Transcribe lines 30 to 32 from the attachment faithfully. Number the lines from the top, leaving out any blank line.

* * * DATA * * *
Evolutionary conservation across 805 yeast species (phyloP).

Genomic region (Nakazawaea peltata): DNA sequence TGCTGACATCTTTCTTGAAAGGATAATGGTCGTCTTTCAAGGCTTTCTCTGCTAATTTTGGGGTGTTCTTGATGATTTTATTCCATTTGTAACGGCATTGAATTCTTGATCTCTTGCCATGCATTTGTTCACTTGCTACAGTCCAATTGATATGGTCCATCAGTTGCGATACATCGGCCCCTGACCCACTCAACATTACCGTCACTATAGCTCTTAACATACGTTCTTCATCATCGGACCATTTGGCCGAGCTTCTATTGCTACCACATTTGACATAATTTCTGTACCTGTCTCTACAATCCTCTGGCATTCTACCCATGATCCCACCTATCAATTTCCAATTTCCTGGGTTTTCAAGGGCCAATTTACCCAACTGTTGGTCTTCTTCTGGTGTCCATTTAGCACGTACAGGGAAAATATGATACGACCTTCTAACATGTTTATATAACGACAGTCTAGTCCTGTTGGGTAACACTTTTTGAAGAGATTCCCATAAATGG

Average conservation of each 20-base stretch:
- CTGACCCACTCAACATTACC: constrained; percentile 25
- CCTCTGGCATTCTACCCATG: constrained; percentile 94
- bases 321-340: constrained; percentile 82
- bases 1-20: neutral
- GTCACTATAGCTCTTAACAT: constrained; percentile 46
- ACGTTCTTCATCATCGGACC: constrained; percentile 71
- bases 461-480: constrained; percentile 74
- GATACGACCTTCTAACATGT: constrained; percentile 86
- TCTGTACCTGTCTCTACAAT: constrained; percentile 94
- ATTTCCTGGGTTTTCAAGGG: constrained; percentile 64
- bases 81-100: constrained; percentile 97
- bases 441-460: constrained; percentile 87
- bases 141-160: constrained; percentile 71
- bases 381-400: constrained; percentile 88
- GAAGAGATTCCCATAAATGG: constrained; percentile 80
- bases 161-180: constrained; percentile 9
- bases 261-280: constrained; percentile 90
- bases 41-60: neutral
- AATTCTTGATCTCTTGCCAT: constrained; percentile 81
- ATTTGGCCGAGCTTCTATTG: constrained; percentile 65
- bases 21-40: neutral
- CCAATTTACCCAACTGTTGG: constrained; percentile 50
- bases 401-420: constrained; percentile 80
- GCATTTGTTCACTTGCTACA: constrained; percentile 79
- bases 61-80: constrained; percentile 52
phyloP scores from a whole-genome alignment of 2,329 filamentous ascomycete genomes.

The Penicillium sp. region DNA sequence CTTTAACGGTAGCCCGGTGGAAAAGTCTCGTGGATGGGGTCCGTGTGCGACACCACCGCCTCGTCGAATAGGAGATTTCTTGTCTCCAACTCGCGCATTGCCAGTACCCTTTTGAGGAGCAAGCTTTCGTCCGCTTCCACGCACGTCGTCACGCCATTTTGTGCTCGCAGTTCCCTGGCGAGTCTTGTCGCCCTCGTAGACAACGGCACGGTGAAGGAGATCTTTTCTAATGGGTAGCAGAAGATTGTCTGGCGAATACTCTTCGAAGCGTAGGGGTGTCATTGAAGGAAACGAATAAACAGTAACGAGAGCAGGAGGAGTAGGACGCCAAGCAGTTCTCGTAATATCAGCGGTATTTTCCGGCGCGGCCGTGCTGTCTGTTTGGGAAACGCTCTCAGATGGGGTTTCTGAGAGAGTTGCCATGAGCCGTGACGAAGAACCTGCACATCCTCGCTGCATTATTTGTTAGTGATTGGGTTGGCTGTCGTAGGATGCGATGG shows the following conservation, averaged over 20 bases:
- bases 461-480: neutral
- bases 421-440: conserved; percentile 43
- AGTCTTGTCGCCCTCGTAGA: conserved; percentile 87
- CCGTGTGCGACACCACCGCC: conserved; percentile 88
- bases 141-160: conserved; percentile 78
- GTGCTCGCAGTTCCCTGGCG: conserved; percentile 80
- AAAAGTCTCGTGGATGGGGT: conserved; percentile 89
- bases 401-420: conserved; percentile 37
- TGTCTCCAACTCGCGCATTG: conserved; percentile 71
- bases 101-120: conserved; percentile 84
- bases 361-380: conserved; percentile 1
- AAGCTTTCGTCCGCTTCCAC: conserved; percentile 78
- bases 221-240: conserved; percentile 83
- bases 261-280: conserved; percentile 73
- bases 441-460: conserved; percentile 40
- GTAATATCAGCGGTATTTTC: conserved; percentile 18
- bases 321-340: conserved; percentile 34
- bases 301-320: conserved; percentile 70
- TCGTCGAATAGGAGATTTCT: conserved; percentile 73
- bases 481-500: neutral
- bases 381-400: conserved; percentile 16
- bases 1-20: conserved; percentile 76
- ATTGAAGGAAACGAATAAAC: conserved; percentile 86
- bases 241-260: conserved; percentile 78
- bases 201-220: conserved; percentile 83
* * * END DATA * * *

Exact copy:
The Penicillium sp. region DNA sequence CTTTAACGGTAGCCCGGTGGAAAAGTCTCGTGGATGGGGTCCGTGTGCGACACCACCGCCTCGTCGAATAGGAGATTTCTTGTCTCCAACTCGCGCATTGCCAGTACCCTTTTGAGGAGCAAGCTTTCGTCCGCTTCCACGCACGTCGTCACGCCATTTTGTGCTCGCAGTTCCCTGGCGAGTCTTGTCGCCCTCGTAGACAACGGCACGGTGAAGGAGATCTTTTCTAATGGGTAGCAGAAGATTGTCTGGCGAATACTCTTCGAAGCGTAGGGGTGTCATTGAAGGAAACGAATAAACAGTAACGAGAGCAGGAGGAGTAGGACGCCAAGCAGTTCTCGTAATATCAGCGGTATTTTCCGGCGCGGCCGTGCTGTCTGTTTGGGAAACGCTCTCAGATGGGGTTTCTGAGAGAGTTGCCATGAGCCGTGACGAAGAACCTGCACATCCTCGCTGCATTATTTGTTAGTGATTGGGTTGGCTGTCGTAGGATGCGATGG shows the following conservation, averaged over 20 bases:
- bases 461-480: neutral
- bases 421-440: conserved; percentile 43